The rainbow is really a reflection of God as Creator, His majesty, and His love for us. And God said, “This is the sign of the covenant I am making between me and you and every living creature with you, a covenant for all generations to come: I have set my rainbow in the clouds, and it will be the sign of the covenant between me and the earth. Whenever I bring clouds over the earth and the rainbow appears in the clouds, I will remember my covenant between me and you and all living creatures of every kind. Never again will the waters become a flood to destroy all life. Whenever the rainbow appears in the clouds, I will see it and remember the everlasting covenant between God and all living creatures of every kind on the earth.” So God said to Noah, “This is the sign of the covenant I have established between me and all life on the earth.” A writer reflects this way: The rainbow is generally a positive symbol in Western culture. The natural phenomenon signifies the end of a rain event, evoking the emotional well-being of light emerging after the darkness of a storm.

The Hebrew word underlying ‘rainbow’ is (qešet). It occurs 76 times in the Bible. Among these citations, only two passages unambiguously use this term to mean rainbow: Ezekiel 1.28 uses the rainbow as a simile to describe the divine presence: Like the appearance of a rainbow in the clouds on a rainy day, so was the radiance around him. This was the appearance of the likeness of the glory of the LORD. When I saw it, I fell face down, and I heard the voice of one speaking. Sirach 43.11–12 refers to the rainbow encircling the vaulted sky as a testimony to God’s work as Creator: Look at the rainbow and praise him who made it, It is exceedingly beautiful in its brightness. It encircles the sky with its glorious arc; the hands of the Most High have stretched it out.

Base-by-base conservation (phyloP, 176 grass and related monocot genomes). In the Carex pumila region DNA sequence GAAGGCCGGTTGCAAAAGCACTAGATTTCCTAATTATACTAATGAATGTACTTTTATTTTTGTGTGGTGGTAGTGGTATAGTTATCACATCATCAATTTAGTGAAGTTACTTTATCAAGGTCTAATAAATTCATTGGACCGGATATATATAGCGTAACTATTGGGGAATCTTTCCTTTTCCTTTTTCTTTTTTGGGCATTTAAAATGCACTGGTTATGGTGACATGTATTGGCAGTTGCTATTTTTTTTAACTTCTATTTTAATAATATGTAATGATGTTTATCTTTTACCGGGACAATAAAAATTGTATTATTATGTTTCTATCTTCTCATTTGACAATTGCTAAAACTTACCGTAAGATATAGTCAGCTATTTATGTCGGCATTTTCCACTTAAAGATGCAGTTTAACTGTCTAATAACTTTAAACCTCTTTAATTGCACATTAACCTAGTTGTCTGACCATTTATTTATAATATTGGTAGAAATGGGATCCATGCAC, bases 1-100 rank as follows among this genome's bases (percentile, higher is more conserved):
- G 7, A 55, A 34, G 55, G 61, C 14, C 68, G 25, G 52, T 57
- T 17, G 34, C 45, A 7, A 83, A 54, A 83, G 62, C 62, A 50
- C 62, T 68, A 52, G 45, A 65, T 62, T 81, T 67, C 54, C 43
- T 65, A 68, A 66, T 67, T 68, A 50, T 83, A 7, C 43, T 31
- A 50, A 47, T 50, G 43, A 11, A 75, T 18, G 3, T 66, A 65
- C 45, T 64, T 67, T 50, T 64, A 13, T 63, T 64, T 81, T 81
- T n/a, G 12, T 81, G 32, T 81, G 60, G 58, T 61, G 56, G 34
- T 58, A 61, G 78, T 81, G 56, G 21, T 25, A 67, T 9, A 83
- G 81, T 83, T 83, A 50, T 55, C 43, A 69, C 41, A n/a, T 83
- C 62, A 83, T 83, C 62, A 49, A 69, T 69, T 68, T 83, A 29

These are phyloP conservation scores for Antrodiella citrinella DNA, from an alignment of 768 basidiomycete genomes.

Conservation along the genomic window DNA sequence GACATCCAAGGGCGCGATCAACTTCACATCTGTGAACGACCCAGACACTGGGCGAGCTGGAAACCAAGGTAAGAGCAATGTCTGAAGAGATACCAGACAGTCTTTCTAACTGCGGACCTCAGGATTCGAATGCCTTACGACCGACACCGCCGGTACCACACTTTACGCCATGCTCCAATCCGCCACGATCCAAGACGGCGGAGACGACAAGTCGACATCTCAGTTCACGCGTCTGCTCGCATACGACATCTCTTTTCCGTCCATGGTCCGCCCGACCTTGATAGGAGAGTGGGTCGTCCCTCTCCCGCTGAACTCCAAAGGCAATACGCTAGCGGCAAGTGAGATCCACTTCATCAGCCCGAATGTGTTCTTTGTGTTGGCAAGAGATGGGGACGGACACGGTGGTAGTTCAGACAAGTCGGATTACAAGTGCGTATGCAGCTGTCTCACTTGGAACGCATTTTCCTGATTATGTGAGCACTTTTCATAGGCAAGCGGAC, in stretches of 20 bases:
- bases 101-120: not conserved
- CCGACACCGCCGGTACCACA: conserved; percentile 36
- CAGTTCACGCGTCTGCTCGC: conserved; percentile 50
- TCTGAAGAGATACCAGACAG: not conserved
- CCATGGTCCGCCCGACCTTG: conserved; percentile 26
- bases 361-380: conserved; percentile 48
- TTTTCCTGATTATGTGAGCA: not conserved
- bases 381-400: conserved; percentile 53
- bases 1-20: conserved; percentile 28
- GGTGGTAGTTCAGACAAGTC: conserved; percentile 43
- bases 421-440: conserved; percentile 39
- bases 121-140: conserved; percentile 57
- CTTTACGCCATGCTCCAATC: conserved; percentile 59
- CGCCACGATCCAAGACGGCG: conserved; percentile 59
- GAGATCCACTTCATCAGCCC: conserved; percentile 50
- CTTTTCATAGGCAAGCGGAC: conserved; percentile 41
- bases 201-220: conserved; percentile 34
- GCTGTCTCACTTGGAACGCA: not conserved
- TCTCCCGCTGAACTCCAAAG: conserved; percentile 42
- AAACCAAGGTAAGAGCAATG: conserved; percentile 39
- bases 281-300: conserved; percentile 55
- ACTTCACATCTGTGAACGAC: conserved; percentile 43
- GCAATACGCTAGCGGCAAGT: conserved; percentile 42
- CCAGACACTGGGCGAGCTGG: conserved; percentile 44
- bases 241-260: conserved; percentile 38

Otherwise, the Hebrew word qešet is used in almost all other 72 instances in the Bible to refer to the bow as an instrument of war or hunting, or figuratively as a symbol of power and authority. Even when used a second time in the book of Sirach, comparing the High Priest Simon to a rainbow (Sir. 50.7), there is undoubtedly the intention to convey power and authority along with beauty; (qešet) is frequently paired with other weapons and in the constructions ‘bend the bow’ and ‘draw the bow’, reflecting the weapon’s physical use. This brief survey indicates that the overwhelming use of the word ‘bow’ in the Hebrew Bible is as a metaphor for warfare. ‘Bow’ occurs in a small number of Bible-passages that the Lord’s intention is to bring an end to conflict by breaking or abolishing the bow: He will cut off [the] chariot from Ephraim and [the] war horse from Jerusalem; [the] bow of battle will be cut off, and he will speak peace to the nations. His dominion will be from sea to sea, and from River to [the] ends of earth. He makes wars cease to the end of the earth; bow he breaks, and spear he shatters; chariots he burns with fire. I will cut for them a covenant on that day with the animals of the field, and with the birds of the heavens, and the creeping things of the ground; and I will break bow, and sword, and war from the earth; and I will make them lie down in safety. Zech. 9.10, Ps. 46.9, Hos. 2.18

There is a striking similarity in Hosea and the establishment of the covenant through the sign of the bow in Genesis 9.8– 16. The unit that forms Hosea 2.16–23 In that day I will make a covenant for them, with the beasts of the field, the birds in the sky and the creatures that move along the ground. Bow and sword and battle I will abolish from the land, so that all may lie down in safety. I will betroth you to me forever; I will betroth you in righteousness and justice, in[f] love and compassion I will betroth you in[g] faithfulness, and you will acknowledge the LORD. Similarly, God’s covenant in Genesis was with Noah and every living creature. In both passages the covenant will have implications for the whole earth. In Hosea, the sign of the covenant was the breaking of the bow, while in Genesis the sign is the setting of the bow in the clouds. Imagined as a weapon, the position of the bow in the clouds is doubly significant, since an arrow shot from that bow would be directed away from the earth.

See also: about another type of intellectual malaise. Regarding the rainbow and the Bible see'This%20is%20the,between%2 0me%20and%20the%20earth.